Cultural activity
August 29th, 2020 — August 30th, 2020

Public Market of the 18th Century

Public Market of the 18th Century

Pay a virtual visit to Pointe-à-Callière’s 18th-Century Public Market!
August 29 and 30, 2020
Sign up for this Facebook event so that you don’t miss out

Since you can't come see us at Place Royale this year, Pointe-à-Callière is bringing its very popular Public Market to you!

Become virtually immersed in the 18th century to understand the reality of the first Montrealers in New France and get to know what life was like at Montreal’s first public market and main gathering spot where Indigenous and French residents mingled and traded.

Without leaving your home, take a virtual trip back in time to a Sunday at the market, where you’ll meet inspiring people who will share their skills and knowledge with you as if you were really there!

Many of our faithful artisans from the 26 previous editions of our market will be back to talk to you about the techniques and history of wood lathing, wickerwork, Indigenous beading, and baking. Specialists will talk to you about Indigenous languages, heirloom plants, hunting techniques, military re-enactments, and much more! Our musicians and dancers will also lend their talents to this virtual offering to recreate the festive atmosphere of the Pointe-à-Callière Public Market!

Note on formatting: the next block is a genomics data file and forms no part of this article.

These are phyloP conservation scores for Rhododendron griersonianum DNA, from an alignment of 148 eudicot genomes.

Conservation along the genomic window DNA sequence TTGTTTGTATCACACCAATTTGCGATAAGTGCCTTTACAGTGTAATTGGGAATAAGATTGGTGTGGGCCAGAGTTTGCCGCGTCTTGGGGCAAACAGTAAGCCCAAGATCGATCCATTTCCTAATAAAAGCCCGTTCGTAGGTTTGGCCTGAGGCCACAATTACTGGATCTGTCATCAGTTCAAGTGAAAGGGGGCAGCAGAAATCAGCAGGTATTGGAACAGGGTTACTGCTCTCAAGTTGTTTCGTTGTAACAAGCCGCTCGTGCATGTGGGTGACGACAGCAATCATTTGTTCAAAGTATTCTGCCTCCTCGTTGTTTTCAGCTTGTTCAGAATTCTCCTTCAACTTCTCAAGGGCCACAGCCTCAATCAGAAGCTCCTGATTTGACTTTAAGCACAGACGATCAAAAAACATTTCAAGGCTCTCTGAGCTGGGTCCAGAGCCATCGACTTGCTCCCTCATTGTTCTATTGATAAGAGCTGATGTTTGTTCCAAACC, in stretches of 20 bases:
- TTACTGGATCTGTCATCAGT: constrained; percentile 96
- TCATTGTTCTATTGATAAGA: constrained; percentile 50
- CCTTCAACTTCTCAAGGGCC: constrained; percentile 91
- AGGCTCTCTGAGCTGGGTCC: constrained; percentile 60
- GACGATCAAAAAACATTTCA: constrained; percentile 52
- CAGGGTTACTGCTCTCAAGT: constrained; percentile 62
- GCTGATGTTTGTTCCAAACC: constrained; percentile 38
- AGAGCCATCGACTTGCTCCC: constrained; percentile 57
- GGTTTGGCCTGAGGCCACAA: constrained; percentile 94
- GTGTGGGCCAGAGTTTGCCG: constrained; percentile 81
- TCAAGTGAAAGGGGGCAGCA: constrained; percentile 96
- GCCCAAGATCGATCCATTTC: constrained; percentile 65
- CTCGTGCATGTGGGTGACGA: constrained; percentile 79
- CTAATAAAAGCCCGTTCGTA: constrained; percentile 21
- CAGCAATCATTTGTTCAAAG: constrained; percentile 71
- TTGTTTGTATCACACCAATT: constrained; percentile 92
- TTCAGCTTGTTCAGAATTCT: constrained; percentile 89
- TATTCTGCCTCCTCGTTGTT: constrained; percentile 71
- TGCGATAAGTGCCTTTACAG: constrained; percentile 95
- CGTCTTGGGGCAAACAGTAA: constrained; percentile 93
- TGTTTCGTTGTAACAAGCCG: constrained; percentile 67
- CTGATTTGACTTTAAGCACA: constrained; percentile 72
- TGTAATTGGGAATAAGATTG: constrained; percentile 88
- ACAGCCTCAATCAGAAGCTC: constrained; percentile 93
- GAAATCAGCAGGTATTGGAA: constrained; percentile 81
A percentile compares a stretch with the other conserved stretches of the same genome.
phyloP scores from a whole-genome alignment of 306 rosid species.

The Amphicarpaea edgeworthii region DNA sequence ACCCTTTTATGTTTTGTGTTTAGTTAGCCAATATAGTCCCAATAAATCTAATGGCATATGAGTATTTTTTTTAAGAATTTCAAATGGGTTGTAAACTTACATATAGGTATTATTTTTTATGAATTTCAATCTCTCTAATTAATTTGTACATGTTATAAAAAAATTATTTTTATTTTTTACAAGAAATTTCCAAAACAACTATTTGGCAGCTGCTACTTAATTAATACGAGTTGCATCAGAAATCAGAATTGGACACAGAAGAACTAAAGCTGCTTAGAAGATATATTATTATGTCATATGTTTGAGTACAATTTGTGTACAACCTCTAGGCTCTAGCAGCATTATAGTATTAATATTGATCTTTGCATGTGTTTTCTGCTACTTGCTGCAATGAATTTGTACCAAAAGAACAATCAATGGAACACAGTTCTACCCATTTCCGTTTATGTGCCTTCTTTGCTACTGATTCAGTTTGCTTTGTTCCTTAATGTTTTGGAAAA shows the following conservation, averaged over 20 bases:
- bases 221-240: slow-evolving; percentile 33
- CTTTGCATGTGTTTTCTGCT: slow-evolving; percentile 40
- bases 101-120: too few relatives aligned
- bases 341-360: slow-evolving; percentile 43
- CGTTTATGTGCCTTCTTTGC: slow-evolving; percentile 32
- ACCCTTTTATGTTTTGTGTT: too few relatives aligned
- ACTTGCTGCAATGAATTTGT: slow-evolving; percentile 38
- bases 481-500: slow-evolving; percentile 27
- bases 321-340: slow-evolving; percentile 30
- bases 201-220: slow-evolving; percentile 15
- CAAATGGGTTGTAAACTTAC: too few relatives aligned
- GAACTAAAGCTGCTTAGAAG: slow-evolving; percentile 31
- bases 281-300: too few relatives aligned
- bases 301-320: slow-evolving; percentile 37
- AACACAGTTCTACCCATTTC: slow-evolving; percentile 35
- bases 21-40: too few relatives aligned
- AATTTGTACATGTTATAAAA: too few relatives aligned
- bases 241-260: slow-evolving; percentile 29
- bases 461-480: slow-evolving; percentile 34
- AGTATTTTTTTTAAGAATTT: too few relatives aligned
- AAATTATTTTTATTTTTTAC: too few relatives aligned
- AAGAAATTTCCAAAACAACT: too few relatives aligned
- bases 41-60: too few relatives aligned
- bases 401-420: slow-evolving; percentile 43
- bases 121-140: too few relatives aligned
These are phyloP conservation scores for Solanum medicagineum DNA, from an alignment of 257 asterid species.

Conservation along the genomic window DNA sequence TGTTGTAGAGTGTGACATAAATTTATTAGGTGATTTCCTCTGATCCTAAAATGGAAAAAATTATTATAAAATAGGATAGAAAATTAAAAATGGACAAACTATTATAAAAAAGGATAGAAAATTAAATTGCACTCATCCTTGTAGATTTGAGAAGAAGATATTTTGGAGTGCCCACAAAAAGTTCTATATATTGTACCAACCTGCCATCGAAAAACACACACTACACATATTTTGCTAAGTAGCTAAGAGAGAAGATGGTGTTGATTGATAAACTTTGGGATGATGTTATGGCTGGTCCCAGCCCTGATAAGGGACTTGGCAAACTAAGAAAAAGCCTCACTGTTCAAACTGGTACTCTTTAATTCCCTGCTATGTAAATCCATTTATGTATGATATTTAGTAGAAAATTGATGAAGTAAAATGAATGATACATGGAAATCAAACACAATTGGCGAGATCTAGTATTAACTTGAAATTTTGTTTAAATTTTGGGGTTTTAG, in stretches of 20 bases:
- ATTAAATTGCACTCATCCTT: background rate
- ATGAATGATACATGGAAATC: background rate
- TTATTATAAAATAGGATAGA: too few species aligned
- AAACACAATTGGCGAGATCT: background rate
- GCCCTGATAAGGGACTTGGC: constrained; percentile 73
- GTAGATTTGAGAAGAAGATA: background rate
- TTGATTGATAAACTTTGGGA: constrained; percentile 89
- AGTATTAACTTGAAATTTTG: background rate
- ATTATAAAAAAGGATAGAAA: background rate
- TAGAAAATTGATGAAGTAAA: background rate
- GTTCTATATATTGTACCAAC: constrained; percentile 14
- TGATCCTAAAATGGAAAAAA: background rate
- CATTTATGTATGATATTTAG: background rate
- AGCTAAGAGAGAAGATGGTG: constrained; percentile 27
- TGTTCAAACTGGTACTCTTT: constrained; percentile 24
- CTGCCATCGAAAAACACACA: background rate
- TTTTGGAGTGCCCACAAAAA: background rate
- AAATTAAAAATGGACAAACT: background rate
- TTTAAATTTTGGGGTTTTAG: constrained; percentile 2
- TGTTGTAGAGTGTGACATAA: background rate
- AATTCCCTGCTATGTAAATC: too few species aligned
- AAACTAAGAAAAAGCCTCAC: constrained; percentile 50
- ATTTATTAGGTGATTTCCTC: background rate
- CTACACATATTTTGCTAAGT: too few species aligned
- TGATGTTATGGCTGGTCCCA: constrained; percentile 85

Save the weekend of August 29 and 30 in your virtual calendars for the very first digital edition of Pointe-à-Callière’s 18th-Century Public Market!

On the agenda: virtual get-togethers with artisans along with workshops, lectures, quizzes, challenges you can do with your friends and family, and many more surprises in store!

Sign up for the Facebook event now!

Receive a letter… from the 18th century!

Sure, emails are fine, but how would you like to receive a personalized, handwritten letter, by mail, just like in the 18th century? As part of the Public Market, Pointe-à-Callière is inviting you to travel back in time… through your mailbox! How? Sign up and enter the draw!

Detailed Program of Online Activities at the 2020 Public Market

Register now for our talks on Saturday, August 29 and Sunday, August 30!

Saturday, August 29
• 11 am — The Rural Home in the Days of New France — Billy Rioux
• 2 pm — Military Cultural Heritage and Historical Re-enactment — David Lafond and Philipp Portelance
• 4 pm — Construction of a Birch Bark Canoe — Billy Rioux

Saturday August 29, at 11 am
Saturday August 29, at 2 pm
Saturday August 29, at 4 pm

Sunday, August 30
• 11 am — Overview of Indigenous Clothing Design in the 18th Century — Sylvain Rivard
• 2 pm — Indigenous Hunting Techniques in the 18th Century — Martin Lominy

Sunday August 30, at 11 am
Sunday August 30, at 2 pm

Did you enjoy the live Quiz celebrating Montréal’s birthday on May 17? Why not repeat the virtual experience to test your knowledge and bring the 2020 Public Market to a close?

• 7:30 pm to 8:30 pm — The Public Market Live Quiz
Watched all of the online Public Market’s historical video vignettes and talks? Well then, you’ll be ready to answer all of the questions our moderator, Francis Désilets, has for you during this live quiz. Get your pads and pencils out!